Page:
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This Children's Day, here are 6 out-of-the-box ideas for you and your child

Ipsita Sarkar | Updated on: 14 November 2016, 9:56 IST

Monday, 14 November will be celebrated as Children's Day, also known as Bal Divas. This day coincides with the birth anniversary Jawaharlal Nehru, the first Prime Minister of India fondly known as 'Chacha Nehru'.

However, this 14 November, India will also wake up to a public holiday; the country will be celebrating Guru Nanak Jayanti. As a result, most schools are expected to remain shut.

So, instead of whiling away this precious day, here are five interesting things you can do with your child on this Children's Day.

1. The Big Bookstore Experiment

So we have an interesting experiment for you and your child. We call it the Big Bookstore Experiment. Here's how it goes:

  • Take you child (over 7 years of age) to a massive bookstore.

  • Next, take a round of the entire store with him/her.

  • Hand them Rs 200 in cash, asking them to buy anything they want within Rs 200. It could be one item or several items - the choice is theirs to make.

  • Also, tell your child to checkout their chosen items at the bill counter.

  • Now stand back and leave them alone to figure out what they want.

At the end of this fun shopping exercise, you'll hopefully find your child walking up to the counter and purchasing some (or one) item. In all probability, you'll know what the child is going to buy. Or they may just surprise you.

Irrespective, the exercise will teach your child the importance of budgeting, monetary planning, self-discipline, and priorities - while being fun.

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2. Role Playing

Role playing could be the perfect way to spend this Children's Day. Here, children pretend to play a character and act out the role. For instance, the child could choose the play the role of a doctor, while you act as a patient. Experts consider role play an important tool of 'fun & learn'. It helps them gain knowledge on a topic, get a sense of real-life situation and perspectives, develop awareness of various professions and most importantly, it sparks the creative imagination.

So if you're in Delhi or Mumbai, plan a trip to Kidzania - where kids can work in adult jobs and earn currency. Else, create your own real-life role playing situation.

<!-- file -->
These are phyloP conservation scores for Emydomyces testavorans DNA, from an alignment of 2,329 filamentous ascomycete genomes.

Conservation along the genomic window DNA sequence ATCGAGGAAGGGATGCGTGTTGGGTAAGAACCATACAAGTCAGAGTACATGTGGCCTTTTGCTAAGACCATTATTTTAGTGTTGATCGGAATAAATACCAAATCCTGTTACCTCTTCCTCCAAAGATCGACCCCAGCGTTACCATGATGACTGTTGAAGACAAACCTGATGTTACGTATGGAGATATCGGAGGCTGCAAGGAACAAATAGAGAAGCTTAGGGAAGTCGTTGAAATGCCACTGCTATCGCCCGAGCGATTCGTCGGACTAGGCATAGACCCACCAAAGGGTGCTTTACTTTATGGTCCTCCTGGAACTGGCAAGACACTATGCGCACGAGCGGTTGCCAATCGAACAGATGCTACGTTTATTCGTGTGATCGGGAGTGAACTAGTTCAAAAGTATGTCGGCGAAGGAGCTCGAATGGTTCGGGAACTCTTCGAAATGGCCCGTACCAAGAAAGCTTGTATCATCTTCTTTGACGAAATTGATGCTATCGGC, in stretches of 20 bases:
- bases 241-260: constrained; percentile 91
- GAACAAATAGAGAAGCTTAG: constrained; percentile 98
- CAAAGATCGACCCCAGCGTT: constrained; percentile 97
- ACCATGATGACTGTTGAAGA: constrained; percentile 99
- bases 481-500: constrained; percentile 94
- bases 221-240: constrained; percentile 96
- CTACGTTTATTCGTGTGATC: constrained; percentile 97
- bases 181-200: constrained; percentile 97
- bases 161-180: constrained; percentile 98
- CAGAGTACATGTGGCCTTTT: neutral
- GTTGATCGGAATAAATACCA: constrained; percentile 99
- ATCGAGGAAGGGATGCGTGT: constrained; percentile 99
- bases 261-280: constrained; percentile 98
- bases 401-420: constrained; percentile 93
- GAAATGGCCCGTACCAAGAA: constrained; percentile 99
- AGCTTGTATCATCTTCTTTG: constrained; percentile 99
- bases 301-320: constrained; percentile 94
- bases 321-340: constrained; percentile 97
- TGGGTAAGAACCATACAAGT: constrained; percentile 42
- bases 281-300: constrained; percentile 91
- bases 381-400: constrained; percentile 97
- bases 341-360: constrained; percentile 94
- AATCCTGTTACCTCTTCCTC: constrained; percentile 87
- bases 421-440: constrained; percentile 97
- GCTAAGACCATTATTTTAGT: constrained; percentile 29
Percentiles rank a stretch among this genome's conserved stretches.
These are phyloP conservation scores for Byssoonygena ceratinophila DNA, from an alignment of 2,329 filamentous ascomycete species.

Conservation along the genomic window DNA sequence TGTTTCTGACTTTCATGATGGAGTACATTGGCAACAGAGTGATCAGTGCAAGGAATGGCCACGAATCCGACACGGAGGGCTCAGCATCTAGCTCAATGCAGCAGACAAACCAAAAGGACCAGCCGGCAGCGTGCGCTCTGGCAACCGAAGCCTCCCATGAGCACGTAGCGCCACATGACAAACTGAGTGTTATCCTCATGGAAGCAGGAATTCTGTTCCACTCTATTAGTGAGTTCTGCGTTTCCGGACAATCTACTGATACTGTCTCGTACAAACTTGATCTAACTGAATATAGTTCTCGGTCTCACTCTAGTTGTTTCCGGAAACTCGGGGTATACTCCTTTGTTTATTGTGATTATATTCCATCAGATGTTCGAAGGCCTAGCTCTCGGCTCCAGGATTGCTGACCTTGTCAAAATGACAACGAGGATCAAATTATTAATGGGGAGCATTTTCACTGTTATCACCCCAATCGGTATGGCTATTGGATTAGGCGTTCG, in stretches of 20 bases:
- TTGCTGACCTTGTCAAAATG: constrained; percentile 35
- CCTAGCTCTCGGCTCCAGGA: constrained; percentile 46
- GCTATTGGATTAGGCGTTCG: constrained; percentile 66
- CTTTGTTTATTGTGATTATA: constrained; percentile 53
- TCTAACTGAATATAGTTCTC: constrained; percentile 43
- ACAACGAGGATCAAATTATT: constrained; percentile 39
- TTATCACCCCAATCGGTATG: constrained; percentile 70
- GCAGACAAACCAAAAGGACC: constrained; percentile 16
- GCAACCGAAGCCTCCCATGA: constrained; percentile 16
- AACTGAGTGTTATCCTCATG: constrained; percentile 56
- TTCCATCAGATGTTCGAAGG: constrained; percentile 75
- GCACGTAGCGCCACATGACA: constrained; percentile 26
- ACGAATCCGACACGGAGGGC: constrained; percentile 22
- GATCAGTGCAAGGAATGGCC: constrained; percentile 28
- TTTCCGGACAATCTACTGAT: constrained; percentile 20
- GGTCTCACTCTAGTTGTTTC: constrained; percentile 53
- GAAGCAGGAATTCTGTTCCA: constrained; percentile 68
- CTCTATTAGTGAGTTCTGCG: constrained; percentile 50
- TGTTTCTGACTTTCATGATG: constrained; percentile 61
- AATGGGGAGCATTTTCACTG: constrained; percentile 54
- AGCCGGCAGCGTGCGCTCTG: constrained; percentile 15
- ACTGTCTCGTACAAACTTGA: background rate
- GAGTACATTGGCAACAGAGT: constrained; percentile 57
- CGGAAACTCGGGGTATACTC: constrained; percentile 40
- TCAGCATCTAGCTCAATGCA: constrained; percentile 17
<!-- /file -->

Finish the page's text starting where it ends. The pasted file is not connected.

3. Dairy factory

From ice-creams to butter - milk and milk products are all around us. It forms an important part of our daily lives. What goes into making these products? How are they derived from cow's or buffalo's milk?

This Children's Day, take them to a trip to a dairy factory or a nearby dairy farm. Mother Dairy often organises such field trips. So do other dairy factories.

4. Storytelling sessions

Take you child out for a delightful storytelling session or Katha session. It's a wonderful way to share the joy of books with children. Such sessions will help children learn so much about the world around them - about love and concept of goodness. It is also a place where kids share ideas, explore concepts and may take part in role playing. You can even create your own storytelling session at home, involving the child in creating props.

5. Art & craft session

There's nothing new about art and craft sessions. Your child is probably enrolled in some of these classes at school or outside. But this time, let them be messy. Let them throw colours around, explore and experiment with stuff. You can also take them to paintball fights.

6. Meditation

While all experts will agree that kids can meditate and concentrate better than adults, we all know the truth! Getting them to sit down quietly for a minute is such a challenge.. let alone meditating.

But this children's day, let's give this a shot. Lead by example. Switch off all distractions. Put on some soothing music and sit down for meditation. Ask your child to follow.

Wishing you and your child a happy Children's Day!

Edited by Aishwarya Yerra

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First published: 14 November 2016, 9:56 IST
Ipsita Sarkar @piercingharmony

Ipsita writes on education with focus on schools, higher education (engineering, B-Schools), HRD ministry, policies, and startup ecosphere. She's previously worked with Hindustan Times and Shiksha.com.